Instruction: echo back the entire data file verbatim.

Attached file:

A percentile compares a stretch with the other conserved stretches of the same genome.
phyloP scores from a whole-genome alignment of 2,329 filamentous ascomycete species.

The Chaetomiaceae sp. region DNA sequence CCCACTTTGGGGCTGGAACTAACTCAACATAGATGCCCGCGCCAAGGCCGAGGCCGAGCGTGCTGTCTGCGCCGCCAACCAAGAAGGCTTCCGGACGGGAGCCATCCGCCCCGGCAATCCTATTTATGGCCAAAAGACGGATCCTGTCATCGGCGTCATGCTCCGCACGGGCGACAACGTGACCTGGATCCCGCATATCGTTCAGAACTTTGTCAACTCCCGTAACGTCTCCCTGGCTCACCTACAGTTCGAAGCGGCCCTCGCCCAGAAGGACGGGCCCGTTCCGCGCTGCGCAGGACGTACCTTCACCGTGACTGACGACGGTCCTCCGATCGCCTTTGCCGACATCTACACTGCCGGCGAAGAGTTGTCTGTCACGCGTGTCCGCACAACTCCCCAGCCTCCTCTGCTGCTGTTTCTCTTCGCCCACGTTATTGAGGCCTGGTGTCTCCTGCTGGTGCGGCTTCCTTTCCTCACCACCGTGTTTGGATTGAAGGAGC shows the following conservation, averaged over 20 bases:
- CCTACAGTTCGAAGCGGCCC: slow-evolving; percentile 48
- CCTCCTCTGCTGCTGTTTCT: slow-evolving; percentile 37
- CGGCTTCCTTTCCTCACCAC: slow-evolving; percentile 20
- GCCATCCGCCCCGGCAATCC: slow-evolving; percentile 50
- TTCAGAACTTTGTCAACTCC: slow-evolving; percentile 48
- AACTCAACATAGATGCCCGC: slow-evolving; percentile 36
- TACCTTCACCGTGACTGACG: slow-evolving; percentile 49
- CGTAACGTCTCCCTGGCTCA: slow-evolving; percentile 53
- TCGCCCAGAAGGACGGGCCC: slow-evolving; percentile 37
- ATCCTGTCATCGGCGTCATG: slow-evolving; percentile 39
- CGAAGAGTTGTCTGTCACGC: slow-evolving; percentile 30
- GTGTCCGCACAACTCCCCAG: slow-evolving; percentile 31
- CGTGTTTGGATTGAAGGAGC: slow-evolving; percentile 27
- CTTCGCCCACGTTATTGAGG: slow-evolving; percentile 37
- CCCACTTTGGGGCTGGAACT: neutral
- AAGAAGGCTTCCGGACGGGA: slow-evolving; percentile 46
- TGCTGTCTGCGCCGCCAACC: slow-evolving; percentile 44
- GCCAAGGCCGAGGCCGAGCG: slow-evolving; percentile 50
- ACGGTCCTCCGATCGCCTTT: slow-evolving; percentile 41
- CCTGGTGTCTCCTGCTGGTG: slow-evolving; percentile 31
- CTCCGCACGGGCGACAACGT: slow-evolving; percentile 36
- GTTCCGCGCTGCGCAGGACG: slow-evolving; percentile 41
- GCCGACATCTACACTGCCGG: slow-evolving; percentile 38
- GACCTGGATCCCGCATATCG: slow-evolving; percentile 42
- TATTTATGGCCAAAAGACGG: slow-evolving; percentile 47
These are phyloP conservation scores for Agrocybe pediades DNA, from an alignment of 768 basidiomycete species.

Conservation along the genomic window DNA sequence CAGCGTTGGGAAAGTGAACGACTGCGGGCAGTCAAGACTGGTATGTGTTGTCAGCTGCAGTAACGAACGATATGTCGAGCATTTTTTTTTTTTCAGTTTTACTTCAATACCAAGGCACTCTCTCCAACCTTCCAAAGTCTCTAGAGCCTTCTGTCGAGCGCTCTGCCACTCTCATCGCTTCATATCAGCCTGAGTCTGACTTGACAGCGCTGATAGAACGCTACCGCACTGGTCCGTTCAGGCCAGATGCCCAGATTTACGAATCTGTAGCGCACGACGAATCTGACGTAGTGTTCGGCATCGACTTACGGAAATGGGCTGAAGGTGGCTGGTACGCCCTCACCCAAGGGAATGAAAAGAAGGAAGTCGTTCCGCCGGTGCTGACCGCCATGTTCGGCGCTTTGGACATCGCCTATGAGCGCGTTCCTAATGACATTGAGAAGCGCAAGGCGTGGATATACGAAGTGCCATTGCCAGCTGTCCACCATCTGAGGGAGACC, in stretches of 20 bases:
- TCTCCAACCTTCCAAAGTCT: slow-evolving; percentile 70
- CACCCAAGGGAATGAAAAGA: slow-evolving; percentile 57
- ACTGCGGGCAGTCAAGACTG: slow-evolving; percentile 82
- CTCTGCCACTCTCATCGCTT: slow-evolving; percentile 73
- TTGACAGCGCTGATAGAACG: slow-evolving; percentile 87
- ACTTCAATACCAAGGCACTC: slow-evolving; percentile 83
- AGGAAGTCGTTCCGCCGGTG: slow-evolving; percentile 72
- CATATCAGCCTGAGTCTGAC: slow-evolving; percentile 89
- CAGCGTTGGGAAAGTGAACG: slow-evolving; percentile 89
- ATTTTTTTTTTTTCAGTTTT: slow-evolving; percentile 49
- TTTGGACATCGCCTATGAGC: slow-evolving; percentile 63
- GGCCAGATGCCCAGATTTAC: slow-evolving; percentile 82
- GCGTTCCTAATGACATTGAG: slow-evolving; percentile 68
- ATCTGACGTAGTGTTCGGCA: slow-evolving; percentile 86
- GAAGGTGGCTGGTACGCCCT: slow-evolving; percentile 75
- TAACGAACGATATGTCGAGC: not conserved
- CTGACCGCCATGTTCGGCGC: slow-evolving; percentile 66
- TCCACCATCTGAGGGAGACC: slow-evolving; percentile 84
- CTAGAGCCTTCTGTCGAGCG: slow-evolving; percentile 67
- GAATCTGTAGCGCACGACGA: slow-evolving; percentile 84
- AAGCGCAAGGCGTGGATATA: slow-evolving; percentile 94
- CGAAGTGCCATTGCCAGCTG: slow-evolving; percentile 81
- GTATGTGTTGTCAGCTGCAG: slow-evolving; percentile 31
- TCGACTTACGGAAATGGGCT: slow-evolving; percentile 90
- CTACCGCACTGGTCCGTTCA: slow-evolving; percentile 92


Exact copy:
A percentile compares a stretch with the other conserved stretches of the same genome.
phyloP scores from a whole-genome alignment of 2,329 filamentous ascomycete species.

The Chaetomiaceae sp. region DNA sequence CCCACTTTGGGGCTGGAACTAACTCAACATAGATGCCCGCGCCAAGGCCGAGGCCGAGCGTGCTGTCTGCGCCGCCAACCAAGAAGGCTTCCGGACGGGAGCCATCCGCCCCGGCAATCCTATTTATGGCCAAAAGACGGATCCTGTCATCGGCGTCATGCTCCGCACGGGCGACAACGTGACCTGGATCCCGCATATCGTTCAGAACTTTGTCAACTCCCGTAACGTCTCCCTGGCTCACCTACAGTTCGAAGCGGCCCTCGCCCAGAAGGACGGGCCCGTTCCGCGCTGCGCAGGACGTACCTTCACCGTGACTGACGACGGTCCTCCGATCGCCTTTGCCGACATCTACACTGCCGGCGAAGAGTTGTCTGTCACGCGTGTCCGCACAACTCCCCAGCCTCCTCTGCTGCTGTTTCTCTTCGCCCACGTTATTGAGGCCTGGTGTCTCCTGCTGGTGCGGCTTCCTTTCCTCACCACCGTGTTTGGATTGAAGGAGC shows the following conservation, averaged over 20 bases:
- CCTACAGTTCGAAGCGGCCC: slow-evolving; percentile 48
- CCTCCTCTGCTGCTGTTTCT: slow-evolving; percentile 37
- CGGCTTCCTTTCCTCACCAC: slow-evolving; percentile 20
- GCCATCCGCCCCGGCAATCC: slow-evolving; percentile 50
- TTCAGAACTTTGTCAACTCC: slow-evolving; percentile 48
- AACTCAACATAGATGCCCGC: slow-evolving; percentile 36
- TACCTTCACCGTGACTGACG: slow-evolving; percentile 49
- CGTAACGTCTCCCTGGCTCA: slow-evolving; percentile 53
- TCGCCCAGAAGGACGGGCCC: slow-evolving; percentile 37
- ATCCTGTCATCGGCGTCATG: slow-evolving; percentile 39
- CGAAGAGTTGTCTGTCACGC: slow-evolving; percentile 30
- GTGTCCGCACAACTCCCCAG: slow-evolving; percentile 31
- CGTGTTTGGATTGAAGGAGC: slow-evolving; percentile 27
- CTTCGCCCACGTTATTGAGG: slow-evolving; percentile 37
- CCCACTTTGGGGCTGGAACT: neutral
- AAGAAGGCTTCCGGACGGGA: slow-evolving; percentile 46
- TGCTGTCTGCGCCGCCAACC: slow-evolving; percentile 44
- GCCAAGGCCGAGGCCGAGCG: slow-evolving; percentile 50
- ACGGTCCTCCGATCGCCTTT: slow-evolving; percentile 41
- CCTGGTGTCTCCTGCTGGTG: slow-evolving; percentile 31
- CTCCGCACGGGCGACAACGT: slow-evolving; percentile 36
- GTTCCGCGCTGCGCAGGACG: slow-evolving; percentile 41
- GCCGACATCTACACTGCCGG: slow-evolving; percentile 38
- GACCTGGATCCCGCATATCG: slow-evolving; percentile 42
- TATTTATGGCCAAAAGACGG: slow-evolving; percentile 47
These are phyloP conservation scores for Agrocybe pediades DNA, from an alignment of 768 basidiomycete species.

Conservation along the genomic window DNA sequence CAGCGTTGGGAAAGTGAACGACTGCGGGCAGTCAAGACTGGTATGTGTTGTCAGCTGCAGTAACGAACGATATGTCGAGCATTTTTTTTTTTTCAGTTTTACTTCAATACCAAGGCACTCTCTCCAACCTTCCAAAGTCTCTAGAGCCTTCTGTCGAGCGCTCTGCCACTCTCATCGCTTCATATCAGCCTGAGTCTGACTTGACAGCGCTGATAGAACGCTACCGCACTGGTCCGTTCAGGCCAGATGCCCAGATTTACGAATCTGTAGCGCACGACGAATCTGACGTAGTGTTCGGCATCGACTTACGGAAATGGGCTGAAGGTGGCTGGTACGCCCTCACCCAAGGGAATGAAAAGAAGGAAGTCGTTCCGCCGGTGCTGACCGCCATGTTCGGCGCTTTGGACATCGCCTATGAGCGCGTTCCTAATGACATTGAGAAGCGCAAGGCGTGGATATACGAAGTGCCATTGCCAGCTGTCCACCATCTGAGGGAGACC, in stretches of 20 bases:
- TCTCCAACCTTCCAAAGTCT: slow-evolving; percentile 70
- CACCCAAGGGAATGAAAAGA: slow-evolving; percentile 57
- ACTGCGGGCAGTCAAGACTG: slow-evolving; percentile 82
- CTCTGCCACTCTCATCGCTT: slow-evolving; percentile 73
- TTGACAGCGCTGATAGAACG: slow-evolving; percentile 87
- ACTTCAATACCAAGGCACTC: slow-evolving; percentile 83
- AGGAAGTCGTTCCGCCGGTG: slow-evolving; percentile 72
- CATATCAGCCTGAGTCTGAC: slow-evolving; percentile 89
- CAGCGTTGGGAAAGTGAACG: slow-evolving; percentile 89
- ATTTTTTTTTTTTCAGTTTT: slow-evolving; percentile 49
- TTTGGACATCGCCTATGAGC: slow-evolving; percentile 63
- GGCCAGATGCCCAGATTTAC: slow-evolving; percentile 82
- GCGTTCCTAATGACATTGAG: slow-evolving; percentile 68
- ATCTGACGTAGTGTTCGGCA: slow-evolving; percentile 86
- GAAGGTGGCTGGTACGCCCT: slow-evolving; percentile 75
- TAACGAACGATATGTCGAGC: not conserved
- CTGACCGCCATGTTCGGCGC: slow-evolving; percentile 66
- TCCACCATCTGAGGGAGACC: slow-evolving; percentile 84
- CTAGAGCCTTCTGTCGAGCG: slow-evolving; percentile 67
- GAATCTGTAGCGCACGACGA: slow-evolving; percentile 84
- AAGCGCAAGGCGTGGATATA: slow-evolving; percentile 94
- CGAAGTGCCATTGCCAGCTG: slow-evolving; percentile 81
- GTATGTGTTGTCAGCTGCAG: slow-evolving; percentile 31
- TCGACTTACGGAAATGGGCT: slow-evolving; percentile 90
- CTACCGCACTGGTCCGTTCA: slow-evolving; percentile 92